Have you ever seen a couple dance the tango? If not, it’s not surprising, since the tango is a mysterious and intricate dance that only few can master. If yes, you can understand that the history of the dance is complicated and convoluted, as heavy and intertwined as the steps themselves. Despite its passionate and winding history, the tango is as embedded in the Argentine culture as the distinct Argentine accent.
While the origins of the dance are not completely clear or unanimously agreed upon, most experts believe that it is a combination of musics and dances from different cultures that were brought together in Argentina.
Aside from the dance and music, the word “tango” has a complex linguistic history as well. It is generally agreed that the word itself came before either of the other two, and is also a fusion of languages from different countries and cultures and with various meanings. In 1803, the word was incorporated into the dictionary of the Real Academia Español as a derivative of the word “tandango” which is a game played with a stone. Later, in 1889 a second definition of the word was accepted- “festival and dance of the black people and the people of the villages of America.” Then, the word evolved through one hundred years, and a new definition emerged and was more generalized to described a dance between intertwined partners and/or a binary form of music.
The word possibly has African roots which arrived with slaves in Argentina, and just as likely has Portuguese origins. In both languages, there are similar words in both meaning and spelling.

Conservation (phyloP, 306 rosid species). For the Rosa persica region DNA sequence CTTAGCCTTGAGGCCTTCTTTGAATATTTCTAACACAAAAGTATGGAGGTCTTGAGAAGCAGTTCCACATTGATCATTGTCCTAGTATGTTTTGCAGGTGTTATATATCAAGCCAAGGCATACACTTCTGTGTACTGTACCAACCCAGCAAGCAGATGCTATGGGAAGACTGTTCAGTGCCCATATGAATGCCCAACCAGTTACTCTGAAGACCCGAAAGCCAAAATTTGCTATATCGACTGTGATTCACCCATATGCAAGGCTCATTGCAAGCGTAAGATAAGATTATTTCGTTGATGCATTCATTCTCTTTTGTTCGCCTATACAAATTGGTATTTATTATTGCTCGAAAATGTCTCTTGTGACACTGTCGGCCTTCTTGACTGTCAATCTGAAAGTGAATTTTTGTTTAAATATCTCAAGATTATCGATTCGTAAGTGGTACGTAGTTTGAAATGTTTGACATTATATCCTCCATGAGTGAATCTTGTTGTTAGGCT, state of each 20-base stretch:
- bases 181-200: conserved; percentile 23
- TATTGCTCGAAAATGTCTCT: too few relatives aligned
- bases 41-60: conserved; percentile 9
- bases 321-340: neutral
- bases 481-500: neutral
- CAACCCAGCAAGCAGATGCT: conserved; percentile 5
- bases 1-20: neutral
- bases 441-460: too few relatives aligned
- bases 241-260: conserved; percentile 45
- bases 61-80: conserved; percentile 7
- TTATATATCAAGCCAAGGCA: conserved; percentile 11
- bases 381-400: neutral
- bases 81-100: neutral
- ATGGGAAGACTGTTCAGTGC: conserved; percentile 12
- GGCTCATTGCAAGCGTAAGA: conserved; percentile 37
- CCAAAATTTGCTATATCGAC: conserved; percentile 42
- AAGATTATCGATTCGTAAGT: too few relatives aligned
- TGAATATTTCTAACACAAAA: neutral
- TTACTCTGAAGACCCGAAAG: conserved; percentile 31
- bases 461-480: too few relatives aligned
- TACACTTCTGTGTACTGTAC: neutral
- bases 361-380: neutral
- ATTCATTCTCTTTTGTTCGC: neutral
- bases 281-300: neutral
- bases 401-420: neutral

Though nowadays, someone who enjoys and “understands” the tango is more than likely a part of higher class, the tango originated in the underworld of artists and musicians in the nineteenth century. In it its primitive beginnings, it was even considered vulgar by those of a higher society.
In the nineteenth century, Buenos Aires saw an increase in immigration. The immigrants who came to Argentina sought pleasure and entertainment in the brothels and clubs of the city, and there the tango began to develop and gain popularity. In 1880, Argentina had a population of 210,000, but in a short period of time, the immigration from Europe made the population explode to 1,200,000 inhabitants, and it was these newcomers that made the secretive yet alluring dance so popular.
The dance has influences from different forms of dance, as well. It has a bit of the Cuban “Habanera”, the polka, the Mexican “corrido”, the Vienese waltz, the Bohemian “schotis” and a multitude of others. But, when you compare the Tango with any of its precedents, you will notice the disparity. The tango is much more sensual, more poignant.
With an infusion of quick, light steps and slow, slithering stretches, a proper tango keeps you on your toes (pun intended). The pair may seem to be dancing dancing in one direction for an eternity, and then before you know it, they have switched and swiveled in four directions in the blink of an eye.
The dancers at times seem like lovers at the height of their romance, and other times they are on the verge of violence. They might also be strangers playing seductor and prey or playing hard to get with each other. In the tango, the facial expressions are as important as the movement and the steps. One without the other cannot dance alone.
The tango without Argentina would not exist.